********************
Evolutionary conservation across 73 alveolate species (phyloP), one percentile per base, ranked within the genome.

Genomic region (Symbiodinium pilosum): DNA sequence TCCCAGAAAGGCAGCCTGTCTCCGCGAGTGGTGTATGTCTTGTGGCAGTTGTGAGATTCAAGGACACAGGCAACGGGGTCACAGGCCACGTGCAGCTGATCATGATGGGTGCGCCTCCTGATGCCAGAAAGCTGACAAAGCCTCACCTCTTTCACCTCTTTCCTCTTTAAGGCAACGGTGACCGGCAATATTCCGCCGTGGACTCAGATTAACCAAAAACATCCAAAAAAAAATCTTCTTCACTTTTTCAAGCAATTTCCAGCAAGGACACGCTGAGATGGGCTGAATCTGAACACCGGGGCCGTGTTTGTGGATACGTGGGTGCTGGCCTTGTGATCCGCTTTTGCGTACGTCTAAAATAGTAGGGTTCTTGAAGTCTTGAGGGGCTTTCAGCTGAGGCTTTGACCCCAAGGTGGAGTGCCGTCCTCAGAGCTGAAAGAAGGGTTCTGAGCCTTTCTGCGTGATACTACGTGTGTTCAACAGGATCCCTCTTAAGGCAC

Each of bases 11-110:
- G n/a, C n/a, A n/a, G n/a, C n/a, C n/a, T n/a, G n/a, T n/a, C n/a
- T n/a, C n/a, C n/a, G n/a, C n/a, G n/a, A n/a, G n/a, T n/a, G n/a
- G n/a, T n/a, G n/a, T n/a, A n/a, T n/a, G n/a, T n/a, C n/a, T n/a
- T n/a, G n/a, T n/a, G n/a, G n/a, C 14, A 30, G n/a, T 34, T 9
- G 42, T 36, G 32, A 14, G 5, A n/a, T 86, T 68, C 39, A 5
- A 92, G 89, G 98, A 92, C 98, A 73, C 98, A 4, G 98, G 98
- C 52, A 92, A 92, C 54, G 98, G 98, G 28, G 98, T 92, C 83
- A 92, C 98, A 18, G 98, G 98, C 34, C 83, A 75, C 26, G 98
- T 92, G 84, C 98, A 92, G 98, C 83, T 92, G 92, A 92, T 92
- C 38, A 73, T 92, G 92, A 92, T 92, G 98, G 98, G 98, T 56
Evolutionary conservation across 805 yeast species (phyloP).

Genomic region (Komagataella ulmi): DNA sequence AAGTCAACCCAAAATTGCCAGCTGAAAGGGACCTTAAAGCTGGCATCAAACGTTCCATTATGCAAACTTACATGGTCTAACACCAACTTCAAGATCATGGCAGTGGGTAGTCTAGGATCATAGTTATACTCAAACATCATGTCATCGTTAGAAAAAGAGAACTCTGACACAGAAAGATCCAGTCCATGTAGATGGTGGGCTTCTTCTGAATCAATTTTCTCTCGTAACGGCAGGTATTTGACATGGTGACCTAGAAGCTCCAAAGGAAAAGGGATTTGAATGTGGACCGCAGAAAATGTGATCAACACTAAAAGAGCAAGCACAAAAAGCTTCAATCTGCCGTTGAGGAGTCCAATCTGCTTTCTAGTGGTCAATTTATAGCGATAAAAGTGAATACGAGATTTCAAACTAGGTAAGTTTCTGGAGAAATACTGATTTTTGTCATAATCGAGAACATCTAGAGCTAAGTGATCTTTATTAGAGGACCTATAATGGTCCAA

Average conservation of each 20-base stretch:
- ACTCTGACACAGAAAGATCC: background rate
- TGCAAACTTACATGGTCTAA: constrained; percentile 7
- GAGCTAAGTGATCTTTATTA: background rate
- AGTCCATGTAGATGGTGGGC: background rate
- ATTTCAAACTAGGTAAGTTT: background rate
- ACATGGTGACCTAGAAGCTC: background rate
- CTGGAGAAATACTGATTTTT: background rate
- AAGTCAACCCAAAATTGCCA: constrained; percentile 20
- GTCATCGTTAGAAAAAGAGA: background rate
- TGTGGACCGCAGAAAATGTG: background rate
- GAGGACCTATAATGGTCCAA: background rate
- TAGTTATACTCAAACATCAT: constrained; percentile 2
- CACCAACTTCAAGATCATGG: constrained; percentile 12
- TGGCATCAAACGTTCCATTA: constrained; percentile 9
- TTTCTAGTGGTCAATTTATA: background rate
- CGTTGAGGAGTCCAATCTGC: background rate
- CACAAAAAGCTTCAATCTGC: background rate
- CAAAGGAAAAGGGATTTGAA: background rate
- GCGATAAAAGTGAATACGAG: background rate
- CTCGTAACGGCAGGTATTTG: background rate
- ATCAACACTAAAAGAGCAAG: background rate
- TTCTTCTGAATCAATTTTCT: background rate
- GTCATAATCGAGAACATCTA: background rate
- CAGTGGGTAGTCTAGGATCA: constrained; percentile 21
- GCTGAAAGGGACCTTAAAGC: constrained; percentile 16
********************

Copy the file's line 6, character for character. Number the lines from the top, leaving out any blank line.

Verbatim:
- G n/a, T n/a, G n/a, T n/a, A n/a, T n/a, G n/a, T n/a, C n/a, T n/a